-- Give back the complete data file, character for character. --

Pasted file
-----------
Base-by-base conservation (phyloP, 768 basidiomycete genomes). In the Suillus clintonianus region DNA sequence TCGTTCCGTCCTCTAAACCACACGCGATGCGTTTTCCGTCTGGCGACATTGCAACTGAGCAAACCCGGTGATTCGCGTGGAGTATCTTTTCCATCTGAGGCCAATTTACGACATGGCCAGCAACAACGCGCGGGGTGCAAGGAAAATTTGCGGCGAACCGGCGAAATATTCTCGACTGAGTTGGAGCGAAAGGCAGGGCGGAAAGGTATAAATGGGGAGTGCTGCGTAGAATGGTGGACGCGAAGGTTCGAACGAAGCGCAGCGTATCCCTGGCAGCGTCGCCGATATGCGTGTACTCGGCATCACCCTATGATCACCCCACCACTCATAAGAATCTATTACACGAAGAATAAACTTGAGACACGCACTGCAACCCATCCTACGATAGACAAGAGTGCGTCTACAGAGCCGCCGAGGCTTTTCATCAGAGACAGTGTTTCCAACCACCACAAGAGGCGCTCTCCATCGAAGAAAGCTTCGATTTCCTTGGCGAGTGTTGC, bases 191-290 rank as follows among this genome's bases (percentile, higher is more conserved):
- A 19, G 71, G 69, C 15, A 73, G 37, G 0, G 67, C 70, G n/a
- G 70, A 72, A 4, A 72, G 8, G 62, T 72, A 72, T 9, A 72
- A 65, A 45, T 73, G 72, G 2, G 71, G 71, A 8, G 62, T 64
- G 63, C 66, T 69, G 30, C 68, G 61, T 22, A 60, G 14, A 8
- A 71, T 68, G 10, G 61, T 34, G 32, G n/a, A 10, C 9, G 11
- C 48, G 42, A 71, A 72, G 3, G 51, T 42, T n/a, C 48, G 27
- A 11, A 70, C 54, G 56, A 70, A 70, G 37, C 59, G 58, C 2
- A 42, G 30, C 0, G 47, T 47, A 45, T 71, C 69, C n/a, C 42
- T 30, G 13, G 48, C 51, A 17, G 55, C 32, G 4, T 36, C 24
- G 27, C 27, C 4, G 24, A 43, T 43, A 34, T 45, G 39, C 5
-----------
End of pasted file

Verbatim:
Base-by-base conservation (phyloP, 768 basidiomycete genomes). In the Suillus clintonianus region DNA sequence TCGTTCCGTCCTCTAAACCACACGCGATGCGTTTTCCGTCTGGCGACATTGCAACTGAGCAAACCCGGTGATTCGCGTGGAGTATCTTTTCCATCTGAGGCCAATTTACGACATGGCCAGCAACAACGCGCGGGGTGCAAGGAAAATTTGCGGCGAACCGGCGAAATATTCTCGACTGAGTTGGAGCGAAAGGCAGGGCGGAAAGGTATAAATGGGGAGTGCTGCGTAGAATGGTGGACGCGAAGGTTCGAACGAAGCGCAGCGTATCCCTGGCAGCGTCGCCGATATGCGTGTACTCGGCATCACCCTATGATCACCCCACCACTCATAAGAATCTATTACACGAAGAATAAACTTGAGACACGCACTGCAACCCATCCTACGATAGACAAGAGTGCGTCTACAGAGCCGCCGAGGCTTTTCATCAGAGACAGTGTTTCCAACCACCACAAGAGGCGCTCTCCATCGAAGAAAGCTTCGATTTCCTTGGCGAGTGTTGC, bases 191-290 rank as follows among this genome's bases (percentile, higher is more conserved):
- A 19, G 71, G 69, C 15, A 73, G 37, G 0, G 67, C 70, G n/a
- G 70, A 72, A 4, A 72, G 8, G 62, T 72, A 72, T 9, A 72
- A 65, A 45, T 73, G 72, G 2, G 71, G 71, A 8, G 62, T 64
- G 63, C 66, T 69, G 30, C 68, G 61, T 22, A 60, G 14, A 8
- A 71, T 68, G 10, G 61, T 34, G 32, G n/a, A 10, C 9, G 11
- C 48, G 42, A 71, A 72, G 3, G 51, T 42, T n/a, C 48, G 27
- A 11, A 70, C 54, G 56, A 70, A 70, G 37, C 59, G 58, C 2
- A 42, G 30, C 0, G 47, T 47, A 45, T 71, C 69, C n/a, C 42
- T 30, G 13, G 48, C 51, A 17, G 55, C 32, G 4, T 36, C 24
- G 27, C 27, C 4, G 24, A 43, T 43, A 34, T 45, G 39, C 5